This is only one example of the bullshit Harvey Weinstein pulled for 30 YEARS. This was an open secret for 30 years and people just let it happen. How worthless must women be seen as in the eyes of so many to allow this monster to abuse his power and assault and rape women who were trying to make it in their chosen industry. The fact that other women were used as a tactic to make Delevingne feel safe in a dangerous situation is horrifying. The use of physical intimidation and threats is classic manipulation. The trying to rationalize and give this man the benefit of the doubt when her boundaries are so clearly being ignored is incredibly sad and upsetting. The only thing I can compare the actual feeling to is when you’re watching a horror film and you get a sense of impending doom in your chest because you know something bad is going to happen. And she knows something bad is going to happen but feels powerless to do anything about it. On the flip side of the misogyny coin is Mike Pence. I’ve seen a lot of people on the Internet try and say that if we lived with the “moral compass” that Pence exhibits then that would solve a lot of these problems. Except it wont because his point of view, just like Weinstein’s, is that women are liars and men just can’t help themselves. Let me make something very clear:

MEN. IF YOU DON’T FEEL LIKE YOU CAN BE NEAR A WOMAN WITHOUT WITNESSES BECAUSE YOU INHERENTLY THINK SOMETHING SEXUAL WILL HAPPEN, YOU ARE A DANGER TO SOCIETY.  

STOP BLAMING WOMEN FOR TRAUMA YOU CAUSE. YOU ARE THE PROBLEM.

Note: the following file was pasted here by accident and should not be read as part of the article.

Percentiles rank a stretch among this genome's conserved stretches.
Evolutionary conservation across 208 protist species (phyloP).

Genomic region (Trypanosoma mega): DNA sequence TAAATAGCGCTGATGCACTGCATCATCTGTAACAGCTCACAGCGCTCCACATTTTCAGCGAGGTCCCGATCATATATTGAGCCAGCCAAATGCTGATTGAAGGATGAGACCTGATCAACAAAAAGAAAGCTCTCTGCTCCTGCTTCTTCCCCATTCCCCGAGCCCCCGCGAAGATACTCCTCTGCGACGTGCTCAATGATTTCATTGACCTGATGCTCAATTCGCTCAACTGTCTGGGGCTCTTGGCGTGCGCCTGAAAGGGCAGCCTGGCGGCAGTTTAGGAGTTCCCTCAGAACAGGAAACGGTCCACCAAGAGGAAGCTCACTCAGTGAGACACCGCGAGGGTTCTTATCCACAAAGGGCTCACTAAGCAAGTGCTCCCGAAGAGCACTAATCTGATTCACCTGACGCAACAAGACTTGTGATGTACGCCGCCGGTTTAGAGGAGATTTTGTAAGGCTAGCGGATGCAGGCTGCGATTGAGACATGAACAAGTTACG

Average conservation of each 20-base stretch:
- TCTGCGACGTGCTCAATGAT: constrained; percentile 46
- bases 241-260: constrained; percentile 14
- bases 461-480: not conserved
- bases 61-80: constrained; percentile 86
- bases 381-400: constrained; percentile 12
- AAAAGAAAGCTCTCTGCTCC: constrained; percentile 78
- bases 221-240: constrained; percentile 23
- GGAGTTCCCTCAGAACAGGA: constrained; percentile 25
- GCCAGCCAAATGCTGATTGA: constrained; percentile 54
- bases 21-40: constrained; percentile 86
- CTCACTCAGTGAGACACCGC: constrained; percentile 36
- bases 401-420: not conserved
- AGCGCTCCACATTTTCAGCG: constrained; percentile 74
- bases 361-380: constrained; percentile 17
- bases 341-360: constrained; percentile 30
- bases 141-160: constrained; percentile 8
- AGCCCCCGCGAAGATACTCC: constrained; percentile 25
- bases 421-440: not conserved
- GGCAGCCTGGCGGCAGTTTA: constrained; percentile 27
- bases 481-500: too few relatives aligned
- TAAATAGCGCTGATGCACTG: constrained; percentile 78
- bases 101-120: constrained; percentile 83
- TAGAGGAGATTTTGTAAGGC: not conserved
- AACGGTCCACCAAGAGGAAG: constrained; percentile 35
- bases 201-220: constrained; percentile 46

We live in a society where we’ve brought people up to believe that women are irrational and cannot be trusted. Sometimes to the point where women can be so dissociated that they don’t know how to trust themselves. This makes it difficult to feel safe reporting crimes if you already know you’re not going to be believed. That’s partly why when one person comes forward more people flood out in the open. It feels safer when you’re not alone. And Delevingne is right, we do just need to keep naming these people so that hopefully the justice system will begin to change in a way that will actually serve justice.

Trauma at the hands of men is very tricky. I want to name my rapist and abusers, but I’m still stuck in fear. I believe it is a responsibility to name them, I’m just not ready. I still shut down. I’m still traumatized. And that’s just where I am in my healing journey. I’m glad that these conversations are happening more often and I’m hopeful about male allies are beginning to speak up and take women’s stories seriously. We still need to do better. Our country elected a sexual predator to be President of the United States. We have a long way to go.

For another in-depth take on why survivors/victims don’t come forward, Evan Rachel Wood posted this today.

 

Katie Louchheim is thoroughly disgusted a majority of the time.